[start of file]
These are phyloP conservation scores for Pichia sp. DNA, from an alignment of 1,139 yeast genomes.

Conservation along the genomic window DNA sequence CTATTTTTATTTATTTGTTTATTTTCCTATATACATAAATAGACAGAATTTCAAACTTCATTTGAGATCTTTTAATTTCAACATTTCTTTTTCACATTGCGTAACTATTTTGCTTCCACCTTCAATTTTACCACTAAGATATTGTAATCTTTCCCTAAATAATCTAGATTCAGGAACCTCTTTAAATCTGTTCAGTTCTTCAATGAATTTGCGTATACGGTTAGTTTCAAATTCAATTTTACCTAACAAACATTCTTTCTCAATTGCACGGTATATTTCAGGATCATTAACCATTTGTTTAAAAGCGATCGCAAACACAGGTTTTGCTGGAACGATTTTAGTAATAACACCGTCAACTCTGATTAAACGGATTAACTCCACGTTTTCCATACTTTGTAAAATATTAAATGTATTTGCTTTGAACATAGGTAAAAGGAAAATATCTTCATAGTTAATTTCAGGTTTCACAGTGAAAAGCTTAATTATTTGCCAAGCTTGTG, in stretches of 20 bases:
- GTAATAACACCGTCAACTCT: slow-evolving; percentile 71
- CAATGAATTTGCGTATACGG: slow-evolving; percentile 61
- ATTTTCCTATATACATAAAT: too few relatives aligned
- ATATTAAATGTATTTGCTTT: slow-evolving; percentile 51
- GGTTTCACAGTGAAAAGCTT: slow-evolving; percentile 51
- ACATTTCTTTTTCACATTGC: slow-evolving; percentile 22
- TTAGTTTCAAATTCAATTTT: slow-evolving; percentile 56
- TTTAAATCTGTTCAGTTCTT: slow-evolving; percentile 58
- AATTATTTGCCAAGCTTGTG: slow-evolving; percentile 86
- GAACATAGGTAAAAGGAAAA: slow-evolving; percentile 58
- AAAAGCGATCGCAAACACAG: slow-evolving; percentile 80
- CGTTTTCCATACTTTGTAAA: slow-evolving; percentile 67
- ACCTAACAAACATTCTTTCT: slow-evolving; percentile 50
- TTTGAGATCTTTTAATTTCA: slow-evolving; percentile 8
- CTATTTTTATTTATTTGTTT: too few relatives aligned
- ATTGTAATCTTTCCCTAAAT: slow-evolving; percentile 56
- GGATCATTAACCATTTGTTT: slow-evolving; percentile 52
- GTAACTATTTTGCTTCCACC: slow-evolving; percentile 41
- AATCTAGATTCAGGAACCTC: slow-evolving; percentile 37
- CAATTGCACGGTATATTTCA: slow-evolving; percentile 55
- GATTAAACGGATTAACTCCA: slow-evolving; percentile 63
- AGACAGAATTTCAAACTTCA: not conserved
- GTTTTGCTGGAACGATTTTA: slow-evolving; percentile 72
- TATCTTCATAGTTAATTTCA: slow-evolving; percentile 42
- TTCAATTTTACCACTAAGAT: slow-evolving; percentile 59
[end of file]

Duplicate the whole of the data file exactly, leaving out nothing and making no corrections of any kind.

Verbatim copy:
These are phyloP conservation scores for Pichia sp. DNA, from an alignment of 1,139 yeast genomes.

Conservation along the genomic window DNA sequence CTATTTTTATTTATTTGTTTATTTTCCTATATACATAAATAGACAGAATTTCAAACTTCATTTGAGATCTTTTAATTTCAACATTTCTTTTTCACATTGCGTAACTATTTTGCTTCCACCTTCAATTTTACCACTAAGATATTGTAATCTTTCCCTAAATAATCTAGATTCAGGAACCTCTTTAAATCTGTTCAGTTCTTCAATGAATTTGCGTATACGGTTAGTTTCAAATTCAATTTTACCTAACAAACATTCTTTCTCAATTGCACGGTATATTTCAGGATCATTAACCATTTGTTTAAAAGCGATCGCAAACACAGGTTTTGCTGGAACGATTTTAGTAATAACACCGTCAACTCTGATTAAACGGATTAACTCCACGTTTTCCATACTTTGTAAAATATTAAATGTATTTGCTTTGAACATAGGTAAAAGGAAAATATCTTCATAGTTAATTTCAGGTTTCACAGTGAAAAGCTTAATTATTTGCCAAGCTTGTG, in stretches of 20 bases:
- GTAATAACACCGTCAACTCT: slow-evolving; percentile 71
- CAATGAATTTGCGTATACGG: slow-evolving; percentile 61
- ATTTTCCTATATACATAAAT: too few relatives aligned
- ATATTAAATGTATTTGCTTT: slow-evolving; percentile 51
- GGTTTCACAGTGAAAAGCTT: slow-evolving; percentile 51
- ACATTTCTTTTTCACATTGC: slow-evolving; percentile 22
- TTAGTTTCAAATTCAATTTT: slow-evolving; percentile 56
- TTTAAATCTGTTCAGTTCTT: slow-evolving; percentile 58
- AATTATTTGCCAAGCTTGTG: slow-evolving; percentile 86
- GAACATAGGTAAAAGGAAAA: slow-evolving; percentile 58
- AAAAGCGATCGCAAACACAG: slow-evolving; percentile 80
- CGTTTTCCATACTTTGTAAA: slow-evolving; percentile 67
- ACCTAACAAACATTCTTTCT: slow-evolving; percentile 50
- TTTGAGATCTTTTAATTTCA: slow-evolving; percentile 8
- CTATTTTTATTTATTTGTTT: too few relatives aligned
- ATTGTAATCTTTCCCTAAAT: slow-evolving; percentile 56
- GGATCATTAACCATTTGTTT: slow-evolving; percentile 52
- GTAACTATTTTGCTTCCACC: slow-evolving; percentile 41
- AATCTAGATTCAGGAACCTC: slow-evolving; percentile 37
- CAATTGCACGGTATATTTCA: slow-evolving; percentile 55
- GATTAAACGGATTAACTCCA: slow-evolving; percentile 63
- AGACAGAATTTCAAACTTCA: not conserved
- GTTTTGCTGGAACGATTTTA: slow-evolving; percentile 72
- TATCTTCATAGTTAATTTCA: slow-evolving; percentile 42
- TTCAATTTTACCACTAAGAT: slow-evolving; percentile 59